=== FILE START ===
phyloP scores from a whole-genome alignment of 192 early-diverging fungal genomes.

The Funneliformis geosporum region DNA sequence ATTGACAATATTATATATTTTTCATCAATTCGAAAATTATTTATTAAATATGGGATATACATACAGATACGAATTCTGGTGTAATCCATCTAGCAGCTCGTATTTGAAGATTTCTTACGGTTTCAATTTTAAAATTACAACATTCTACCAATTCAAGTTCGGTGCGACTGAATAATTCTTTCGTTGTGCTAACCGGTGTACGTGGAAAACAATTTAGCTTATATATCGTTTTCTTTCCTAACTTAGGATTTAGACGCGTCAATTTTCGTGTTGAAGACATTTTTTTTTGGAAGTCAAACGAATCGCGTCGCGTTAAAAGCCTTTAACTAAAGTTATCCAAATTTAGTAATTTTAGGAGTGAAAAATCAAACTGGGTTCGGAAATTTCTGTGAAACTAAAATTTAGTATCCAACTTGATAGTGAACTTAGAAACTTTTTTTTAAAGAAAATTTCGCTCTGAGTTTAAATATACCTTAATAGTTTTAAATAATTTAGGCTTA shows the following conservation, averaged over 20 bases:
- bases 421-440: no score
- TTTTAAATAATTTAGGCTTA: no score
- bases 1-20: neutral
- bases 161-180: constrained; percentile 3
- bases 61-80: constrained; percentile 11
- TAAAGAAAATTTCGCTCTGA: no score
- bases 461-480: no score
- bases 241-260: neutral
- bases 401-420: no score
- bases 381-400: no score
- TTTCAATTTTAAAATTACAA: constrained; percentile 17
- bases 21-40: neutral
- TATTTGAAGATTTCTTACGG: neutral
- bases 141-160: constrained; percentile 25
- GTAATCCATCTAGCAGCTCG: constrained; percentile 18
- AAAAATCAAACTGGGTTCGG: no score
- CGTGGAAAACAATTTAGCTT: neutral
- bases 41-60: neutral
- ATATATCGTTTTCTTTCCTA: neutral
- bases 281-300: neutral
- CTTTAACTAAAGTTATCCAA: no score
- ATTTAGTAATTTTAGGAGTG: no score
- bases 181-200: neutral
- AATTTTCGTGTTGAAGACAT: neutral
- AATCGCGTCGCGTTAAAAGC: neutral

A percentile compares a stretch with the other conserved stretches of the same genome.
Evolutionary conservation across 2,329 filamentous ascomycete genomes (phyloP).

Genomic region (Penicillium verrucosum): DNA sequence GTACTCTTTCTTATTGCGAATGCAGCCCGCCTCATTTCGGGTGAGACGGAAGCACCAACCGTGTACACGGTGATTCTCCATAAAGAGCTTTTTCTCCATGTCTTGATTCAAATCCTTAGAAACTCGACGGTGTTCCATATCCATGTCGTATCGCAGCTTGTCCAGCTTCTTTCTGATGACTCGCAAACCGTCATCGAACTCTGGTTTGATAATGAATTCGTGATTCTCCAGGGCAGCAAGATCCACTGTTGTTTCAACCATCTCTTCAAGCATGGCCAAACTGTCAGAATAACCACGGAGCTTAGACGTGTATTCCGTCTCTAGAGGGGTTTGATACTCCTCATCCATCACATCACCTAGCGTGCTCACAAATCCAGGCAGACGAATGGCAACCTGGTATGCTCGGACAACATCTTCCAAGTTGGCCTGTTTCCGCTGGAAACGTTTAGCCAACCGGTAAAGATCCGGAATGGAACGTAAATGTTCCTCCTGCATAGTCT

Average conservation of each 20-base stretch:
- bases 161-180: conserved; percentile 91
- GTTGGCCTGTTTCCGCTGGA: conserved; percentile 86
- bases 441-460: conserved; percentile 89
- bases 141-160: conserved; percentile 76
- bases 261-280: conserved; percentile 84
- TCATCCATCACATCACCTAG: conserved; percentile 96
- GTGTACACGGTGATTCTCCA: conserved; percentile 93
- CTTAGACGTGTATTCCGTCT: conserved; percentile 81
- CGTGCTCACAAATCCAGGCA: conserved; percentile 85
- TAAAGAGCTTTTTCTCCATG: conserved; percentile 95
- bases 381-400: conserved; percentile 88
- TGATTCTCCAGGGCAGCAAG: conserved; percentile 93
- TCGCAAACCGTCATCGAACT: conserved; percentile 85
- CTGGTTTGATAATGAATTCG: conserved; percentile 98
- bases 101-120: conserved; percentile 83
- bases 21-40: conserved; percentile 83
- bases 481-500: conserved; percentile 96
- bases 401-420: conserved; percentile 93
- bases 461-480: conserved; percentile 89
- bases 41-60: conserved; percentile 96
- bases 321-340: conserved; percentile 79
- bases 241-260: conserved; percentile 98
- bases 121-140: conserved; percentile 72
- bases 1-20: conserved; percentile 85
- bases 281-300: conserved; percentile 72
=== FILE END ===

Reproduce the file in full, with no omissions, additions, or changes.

phyloP scores from a whole-genome alignment of 192 early-diverging fungal genomes.

The Funneliformis geosporum region DNA sequence ATTGACAATATTATATATTTTTCATCAATTCGAAAATTATTTATTAAATATGGGATATACATACAGATACGAATTCTGGTGTAATCCATCTAGCAGCTCGTATTTGAAGATTTCTTACGGTTTCAATTTTAAAATTACAACATTCTACCAATTCAAGTTCGGTGCGACTGAATAATTCTTTCGTTGTGCTAACCGGTGTACGTGGAAAACAATTTAGCTTATATATCGTTTTCTTTCCTAACTTAGGATTTAGACGCGTCAATTTTCGTGTTGAAGACATTTTTTTTTGGAAGTCAAACGAATCGCGTCGCGTTAAAAGCCTTTAACTAAAGTTATCCAAATTTAGTAATTTTAGGAGTGAAAAATCAAACTGGGTTCGGAAATTTCTGTGAAACTAAAATTTAGTATCCAACTTGATAGTGAACTTAGAAACTTTTTTTTAAAGAAAATTTCGCTCTGAGTTTAAATATACCTTAATAGTTTTAAATAATTTAGGCTTA shows the following conservation, averaged over 20 bases:
- bases 421-440: no score
- TTTTAAATAATTTAGGCTTA: no score
- bases 1-20: neutral
- bases 161-180: constrained; percentile 3
- bases 61-80: constrained; percentile 11
- TAAAGAAAATTTCGCTCTGA: no score
- bases 461-480: no score
- bases 241-260: neutral
- bases 401-420: no score
- bases 381-400: no score
- TTTCAATTTTAAAATTACAA: constrained; percentile 17
- bases 21-40: neutral
- TATTTGAAGATTTCTTACGG: neutral
- bases 141-160: constrained; percentile 25
- GTAATCCATCTAGCAGCTCG: constrained; percentile 18
- AAAAATCAAACTGGGTTCGG: no score
- CGTGGAAAACAATTTAGCTT: neutral
- bases 41-60: neutral
- ATATATCGTTTTCTTTCCTA: neutral
- bases 281-300: neutral
- CTTTAACTAAAGTTATCCAA: no score
- ATTTAGTAATTTTAGGAGTG: no score
- bases 181-200: neutral
- AATTTTCGTGTTGAAGACAT: neutral
- AATCGCGTCGCGTTAAAAGC: neutral

A percentile compares a stretch with the other conserved stretches of the same genome.
Evolutionary conservation across 2,329 filamentous ascomycete genomes (phyloP).

Genomic region (Penicillium verrucosum): DNA sequence GTACTCTTTCTTATTGCGAATGCAGCCCGCCTCATTTCGGGTGAGACGGAAGCACCAACCGTGTACACGGTGATTCTCCATAAAGAGCTTTTTCTCCATGTCTTGATTCAAATCCTTAGAAACTCGACGGTGTTCCATATCCATGTCGTATCGCAGCTTGTCCAGCTTCTTTCTGATGACTCGCAAACCGTCATCGAACTCTGGTTTGATAATGAATTCGTGATTCTCCAGGGCAGCAAGATCCACTGTTGTTTCAACCATCTCTTCAAGCATGGCCAAACTGTCAGAATAACCACGGAGCTTAGACGTGTATTCCGTCTCTAGAGGGGTTTGATACTCCTCATCCATCACATCACCTAGCGTGCTCACAAATCCAGGCAGACGAATGGCAACCTGGTATGCTCGGACAACATCTTCCAAGTTGGCCTGTTTCCGCTGGAAACGTTTAGCCAACCGGTAAAGATCCGGAATGGAACGTAAATGTTCCTCCTGCATAGTCT

Average conservation of each 20-base stretch:
- bases 161-180: conserved; percentile 91
- GTTGGCCTGTTTCCGCTGGA: conserved; percentile 86
- bases 441-460: conserved; percentile 89
- bases 141-160: conserved; percentile 76
- bases 261-280: conserved; percentile 84
- TCATCCATCACATCACCTAG: conserved; percentile 96
- GTGTACACGGTGATTCTCCA: conserved; percentile 93
- CTTAGACGTGTATTCCGTCT: conserved; percentile 81
- CGTGCTCACAAATCCAGGCA: conserved; percentile 85
- TAAAGAGCTTTTTCTCCATG: conserved; percentile 95
- bases 381-400: conserved; percentile 88
- TGATTCTCCAGGGCAGCAAG: conserved; percentile 93
- TCGCAAACCGTCATCGAACT: conserved; percentile 85
- CTGGTTTGATAATGAATTCG: conserved; percentile 98
- bases 101-120: conserved; percentile 83
- bases 21-40: conserved; percentile 83
- bases 481-500: conserved; percentile 96
- bases 401-420: conserved; percentile 93
- bases 461-480: conserved; percentile 89
- bases 41-60: conserved; percentile 96
- bases 321-340: conserved; percentile 79
- bases 241-260: conserved; percentile 98
- bases 121-140: conserved; percentile 72
- bases 1-20: conserved; percentile 85
- bases 281-300: conserved; percentile 72